23 Strong bones, muscles and healthy eating balanced diet and weight bearing exercise is important to maintain good health, strong bones and muscles as well as provide sufficient energy to undertake the day s activities. Eat well every day and enjoy sharing meals with others. Weight bearing or resistance exercises are important as these help to build and maintain strong bones. Such exercises include activities where you support your own body weight like brisk walking, dancing, hiking, stair climbing, jogging and exercises using resistance or weights. If you have been inactive for a while or have a health condition, check with your doctor before starting physical activity. Do you look after your bones? I have not done thirty minutes of weight bearing exercise today eg. walking Yes No Each day, you need to be active in as many ways as you can. t least twice each week, you need to include some weight bearing or resistance exercises as these help to build and maintain strong bones. I have back pain that started suddenly Yes No If you experience sudden back pain for no apparent reason, this could be a sign of osteoporosis. Visit your doctor for medical attention as soon as you can. I have become shorter over the years Yes No Becoming shorter over the years could be a sign of osteoporosis. Visit your doctor for medical attention as soon as you can. 17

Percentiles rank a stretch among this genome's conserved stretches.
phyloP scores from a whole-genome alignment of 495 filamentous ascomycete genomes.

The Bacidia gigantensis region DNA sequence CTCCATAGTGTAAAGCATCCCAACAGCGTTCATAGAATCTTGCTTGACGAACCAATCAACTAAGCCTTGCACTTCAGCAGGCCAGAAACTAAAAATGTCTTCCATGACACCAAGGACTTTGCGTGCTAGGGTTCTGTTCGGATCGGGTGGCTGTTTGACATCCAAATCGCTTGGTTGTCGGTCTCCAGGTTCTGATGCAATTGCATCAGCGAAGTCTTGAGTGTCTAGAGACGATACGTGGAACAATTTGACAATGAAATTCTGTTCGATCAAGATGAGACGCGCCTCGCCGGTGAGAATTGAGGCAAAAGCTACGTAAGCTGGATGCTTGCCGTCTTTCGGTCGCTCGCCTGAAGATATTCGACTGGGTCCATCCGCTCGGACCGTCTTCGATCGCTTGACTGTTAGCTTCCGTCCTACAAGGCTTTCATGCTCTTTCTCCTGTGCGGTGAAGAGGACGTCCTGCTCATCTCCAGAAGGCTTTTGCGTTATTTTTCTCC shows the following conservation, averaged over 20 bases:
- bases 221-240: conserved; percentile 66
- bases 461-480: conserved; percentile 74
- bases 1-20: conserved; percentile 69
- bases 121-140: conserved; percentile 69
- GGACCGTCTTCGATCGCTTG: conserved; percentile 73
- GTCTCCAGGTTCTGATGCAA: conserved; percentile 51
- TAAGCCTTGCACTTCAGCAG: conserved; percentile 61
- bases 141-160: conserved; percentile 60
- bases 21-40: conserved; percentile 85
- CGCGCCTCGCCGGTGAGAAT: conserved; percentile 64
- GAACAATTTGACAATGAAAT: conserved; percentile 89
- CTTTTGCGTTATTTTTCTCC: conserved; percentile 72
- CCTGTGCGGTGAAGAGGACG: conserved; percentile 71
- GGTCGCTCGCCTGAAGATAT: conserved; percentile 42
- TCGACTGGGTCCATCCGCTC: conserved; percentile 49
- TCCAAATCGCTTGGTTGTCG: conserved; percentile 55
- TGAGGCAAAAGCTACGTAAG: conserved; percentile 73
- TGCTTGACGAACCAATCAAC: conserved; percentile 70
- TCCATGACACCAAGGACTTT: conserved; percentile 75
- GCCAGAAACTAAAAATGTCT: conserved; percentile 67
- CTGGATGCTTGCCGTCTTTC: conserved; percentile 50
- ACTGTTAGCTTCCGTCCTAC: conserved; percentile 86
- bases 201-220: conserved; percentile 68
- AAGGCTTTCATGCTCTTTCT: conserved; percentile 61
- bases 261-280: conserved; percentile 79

24 I have had broken bones in the past few years Yes No Broken bones can be a sign of osteoporosis. Visit your doctor as soon as you can and ask if you qualify for an osteoporosis risk assessment (bone mineral density test). This test will determine your bone strength as well as possible treatment options to help to reduce your risk of fractures in the future. Do you eat healthy meals that help you to keep strong and active? Each day, I eat less than three to four servings of high calcium foods (such as milk, yoghurt, cheese, salmon, sardines or calcium enriched products) Yes No For adults, the recommended daily intake of calcium per day is 1000mg. For women (post-menopause) and men aged over 70 years, the recommended daily intake of calcium is 1300 mg per day. To achieve this daily intake, you need to eat three to four servings of high-calcium foods. One serving is 250 ml of milk, 40g cheese, 200g of yoghurt or 100g of tinned salmon or sardines. If you do not eat enough calcium-rich food, see your doctor or dietician for further advice on calcium supplements. I do not take any Vitamin D supplements Yes No Being deficient in Vitamin D can affect your bone and muscle strength as this vitamin helps our bodies to absorb calcium from food. While Vitamin D comes from sunshine this is not always straightforward (and carries a risk of sunburn or skin cancer). It s best to consult your doctor, pharmacist or dietician to see if you need Vitamin D supplements. I sometimes skip meals, meaning I do not eat three meals a day Yes No Skipping meals means your body misses out on important protein, fibre, vitamins, minerals and other nutrients that support a healthy active body. Sharing meal times with friends and family may help improve your appetite and be more enjoyable than eating alone. 18